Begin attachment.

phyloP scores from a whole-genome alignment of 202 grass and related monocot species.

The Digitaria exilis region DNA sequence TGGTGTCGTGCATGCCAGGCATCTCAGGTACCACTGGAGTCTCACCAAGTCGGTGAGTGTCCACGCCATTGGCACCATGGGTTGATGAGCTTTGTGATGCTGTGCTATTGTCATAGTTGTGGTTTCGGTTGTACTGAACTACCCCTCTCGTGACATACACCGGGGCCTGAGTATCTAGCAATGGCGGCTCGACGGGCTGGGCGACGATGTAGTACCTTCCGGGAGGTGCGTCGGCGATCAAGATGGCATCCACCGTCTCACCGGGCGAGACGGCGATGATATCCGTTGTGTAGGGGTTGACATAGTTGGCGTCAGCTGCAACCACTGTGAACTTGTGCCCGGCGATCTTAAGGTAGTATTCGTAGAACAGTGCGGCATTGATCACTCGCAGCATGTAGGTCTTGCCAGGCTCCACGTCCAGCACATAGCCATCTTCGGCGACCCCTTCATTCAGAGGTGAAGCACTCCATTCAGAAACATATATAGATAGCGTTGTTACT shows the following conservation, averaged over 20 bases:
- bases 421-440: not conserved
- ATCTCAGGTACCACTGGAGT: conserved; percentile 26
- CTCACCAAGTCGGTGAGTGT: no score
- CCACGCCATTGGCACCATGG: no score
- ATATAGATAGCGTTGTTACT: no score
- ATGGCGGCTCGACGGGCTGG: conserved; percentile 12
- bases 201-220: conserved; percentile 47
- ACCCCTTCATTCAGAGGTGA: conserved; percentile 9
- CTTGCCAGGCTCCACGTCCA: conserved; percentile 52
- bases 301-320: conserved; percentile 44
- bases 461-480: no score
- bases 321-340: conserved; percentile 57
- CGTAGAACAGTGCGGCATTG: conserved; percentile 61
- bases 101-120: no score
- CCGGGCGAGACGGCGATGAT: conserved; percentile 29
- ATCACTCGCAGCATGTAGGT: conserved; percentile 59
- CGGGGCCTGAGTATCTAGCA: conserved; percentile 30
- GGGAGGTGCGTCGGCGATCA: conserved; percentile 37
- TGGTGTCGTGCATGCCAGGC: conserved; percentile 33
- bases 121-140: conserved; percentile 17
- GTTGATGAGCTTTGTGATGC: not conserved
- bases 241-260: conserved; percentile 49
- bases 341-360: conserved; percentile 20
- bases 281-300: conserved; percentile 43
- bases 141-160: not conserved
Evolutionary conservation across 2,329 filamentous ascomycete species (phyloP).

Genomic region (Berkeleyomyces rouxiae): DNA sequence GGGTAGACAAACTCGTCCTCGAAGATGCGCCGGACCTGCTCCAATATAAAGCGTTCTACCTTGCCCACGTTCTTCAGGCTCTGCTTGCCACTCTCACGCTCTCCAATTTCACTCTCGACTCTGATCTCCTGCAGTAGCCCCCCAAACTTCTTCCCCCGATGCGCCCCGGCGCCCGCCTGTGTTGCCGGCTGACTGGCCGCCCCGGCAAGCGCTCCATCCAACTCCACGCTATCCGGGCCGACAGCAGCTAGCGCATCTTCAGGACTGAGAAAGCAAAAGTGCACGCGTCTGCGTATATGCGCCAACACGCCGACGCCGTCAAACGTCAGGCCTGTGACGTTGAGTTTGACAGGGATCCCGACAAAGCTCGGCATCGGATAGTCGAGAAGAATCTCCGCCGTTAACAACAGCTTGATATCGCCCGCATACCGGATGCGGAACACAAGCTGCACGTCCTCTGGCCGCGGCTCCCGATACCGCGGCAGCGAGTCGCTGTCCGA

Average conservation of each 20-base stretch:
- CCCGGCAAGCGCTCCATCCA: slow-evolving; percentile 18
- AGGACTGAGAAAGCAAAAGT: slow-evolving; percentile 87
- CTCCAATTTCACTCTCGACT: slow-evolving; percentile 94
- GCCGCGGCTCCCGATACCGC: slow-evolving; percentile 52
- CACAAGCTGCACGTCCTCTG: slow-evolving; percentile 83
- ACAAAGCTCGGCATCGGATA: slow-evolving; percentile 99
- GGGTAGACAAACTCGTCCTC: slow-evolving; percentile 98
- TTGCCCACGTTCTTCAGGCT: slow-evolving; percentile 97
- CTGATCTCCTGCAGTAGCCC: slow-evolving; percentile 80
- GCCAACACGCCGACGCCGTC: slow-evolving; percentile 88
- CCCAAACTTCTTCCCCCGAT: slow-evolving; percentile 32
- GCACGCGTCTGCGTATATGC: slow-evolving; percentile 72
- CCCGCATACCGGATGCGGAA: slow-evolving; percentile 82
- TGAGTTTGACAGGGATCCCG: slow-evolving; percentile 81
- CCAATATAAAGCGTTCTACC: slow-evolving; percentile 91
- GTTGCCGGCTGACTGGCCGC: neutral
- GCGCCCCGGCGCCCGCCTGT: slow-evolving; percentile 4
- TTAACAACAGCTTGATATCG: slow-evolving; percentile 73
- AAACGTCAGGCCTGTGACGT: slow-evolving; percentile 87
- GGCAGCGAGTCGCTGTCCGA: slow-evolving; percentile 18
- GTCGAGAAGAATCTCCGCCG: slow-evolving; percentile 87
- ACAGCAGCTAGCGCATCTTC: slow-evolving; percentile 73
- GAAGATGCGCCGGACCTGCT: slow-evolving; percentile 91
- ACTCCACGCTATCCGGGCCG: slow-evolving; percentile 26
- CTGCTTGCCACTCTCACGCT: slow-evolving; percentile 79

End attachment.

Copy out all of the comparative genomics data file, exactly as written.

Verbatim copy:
phyloP scores from a whole-genome alignment of 202 grass and related monocot species.

The Digitaria exilis region DNA sequence TGGTGTCGTGCATGCCAGGCATCTCAGGTACCACTGGAGTCTCACCAAGTCGGTGAGTGTCCACGCCATTGGCACCATGGGTTGATGAGCTTTGTGATGCTGTGCTATTGTCATAGTTGTGGTTTCGGTTGTACTGAACTACCCCTCTCGTGACATACACCGGGGCCTGAGTATCTAGCAATGGCGGCTCGACGGGCTGGGCGACGATGTAGTACCTTCCGGGAGGTGCGTCGGCGATCAAGATGGCATCCACCGTCTCACCGGGCGAGACGGCGATGATATCCGTTGTGTAGGGGTTGACATAGTTGGCGTCAGCTGCAACCACTGTGAACTTGTGCCCGGCGATCTTAAGGTAGTATTCGTAGAACAGTGCGGCATTGATCACTCGCAGCATGTAGGTCTTGCCAGGCTCCACGTCCAGCACATAGCCATCTTCGGCGACCCCTTCATTCAGAGGTGAAGCACTCCATTCAGAAACATATATAGATAGCGTTGTTACT shows the following conservation, averaged over 20 bases:
- bases 421-440: not conserved
- ATCTCAGGTACCACTGGAGT: conserved; percentile 26
- CTCACCAAGTCGGTGAGTGT: no score
- CCACGCCATTGGCACCATGG: no score
- ATATAGATAGCGTTGTTACT: no score
- ATGGCGGCTCGACGGGCTGG: conserved; percentile 12
- bases 201-220: conserved; percentile 47
- ACCCCTTCATTCAGAGGTGA: conserved; percentile 9
- CTTGCCAGGCTCCACGTCCA: conserved; percentile 52
- bases 301-320: conserved; percentile 44
- bases 461-480: no score
- bases 321-340: conserved; percentile 57
- CGTAGAACAGTGCGGCATTG: conserved; percentile 61
- bases 101-120: no score
- CCGGGCGAGACGGCGATGAT: conserved; percentile 29
- ATCACTCGCAGCATGTAGGT: conserved; percentile 59
- CGGGGCCTGAGTATCTAGCA: conserved; percentile 30
- GGGAGGTGCGTCGGCGATCA: conserved; percentile 37
- TGGTGTCGTGCATGCCAGGC: conserved; percentile 33
- bases 121-140: conserved; percentile 17
- GTTGATGAGCTTTGTGATGC: not conserved
- bases 241-260: conserved; percentile 49
- bases 341-360: conserved; percentile 20
- bases 281-300: conserved; percentile 43
- bases 141-160: not conserved
Evolutionary conservation across 2,329 filamentous ascomycete species (phyloP).

Genomic region (Berkeleyomyces rouxiae): DNA sequence GGGTAGACAAACTCGTCCTCGAAGATGCGCCGGACCTGCTCCAATATAAAGCGTTCTACCTTGCCCACGTTCTTCAGGCTCTGCTTGCCACTCTCACGCTCTCCAATTTCACTCTCGACTCTGATCTCCTGCAGTAGCCCCCCAAACTTCTTCCCCCGATGCGCCCCGGCGCCCGCCTGTGTTGCCGGCTGACTGGCCGCCCCGGCAAGCGCTCCATCCAACTCCACGCTATCCGGGCCGACAGCAGCTAGCGCATCTTCAGGACTGAGAAAGCAAAAGTGCACGCGTCTGCGTATATGCGCCAACACGCCGACGCCGTCAAACGTCAGGCCTGTGACGTTGAGTTTGACAGGGATCCCGACAAAGCTCGGCATCGGATAGTCGAGAAGAATCTCCGCCGTTAACAACAGCTTGATATCGCCCGCATACCGGATGCGGAACACAAGCTGCACGTCCTCTGGCCGCGGCTCCCGATACCGCGGCAGCGAGTCGCTGTCCGA

Average conservation of each 20-base stretch:
- CCCGGCAAGCGCTCCATCCA: slow-evolving; percentile 18
- AGGACTGAGAAAGCAAAAGT: slow-evolving; percentile 87
- CTCCAATTTCACTCTCGACT: slow-evolving; percentile 94
- GCCGCGGCTCCCGATACCGC: slow-evolving; percentile 52
- CACAAGCTGCACGTCCTCTG: slow-evolving; percentile 83
- ACAAAGCTCGGCATCGGATA: slow-evolving; percentile 99
- GGGTAGACAAACTCGTCCTC: slow-evolving; percentile 98
- TTGCCCACGTTCTTCAGGCT: slow-evolving; percentile 97
- CTGATCTCCTGCAGTAGCCC: slow-evolving; percentile 80
- GCCAACACGCCGACGCCGTC: slow-evolving; percentile 88
- CCCAAACTTCTTCCCCCGAT: slow-evolving; percentile 32
- GCACGCGTCTGCGTATATGC: slow-evolving; percentile 72
- CCCGCATACCGGATGCGGAA: slow-evolving; percentile 82
- TGAGTTTGACAGGGATCCCG: slow-evolving; percentile 81
- CCAATATAAAGCGTTCTACC: slow-evolving; percentile 91
- GTTGCCGGCTGACTGGCCGC: neutral
- GCGCCCCGGCGCCCGCCTGT: slow-evolving; percentile 4
- TTAACAACAGCTTGATATCG: slow-evolving; percentile 73
- AAACGTCAGGCCTGTGACGT: slow-evolving; percentile 87
- GGCAGCGAGTCGCTGTCCGA: slow-evolving; percentile 18
- GTCGAGAAGAATCTCCGCCG: slow-evolving; percentile 87
- ACAGCAGCTAGCGCATCTTC: slow-evolving; percentile 73
- GAAGATGCGCCGGACCTGCT: slow-evolving; percentile 91
- ACTCCACGCTATCCGGGCCG: slow-evolving; percentile 26
- CTGCTTGCCACTCTCACGCT: slow-evolving; percentile 79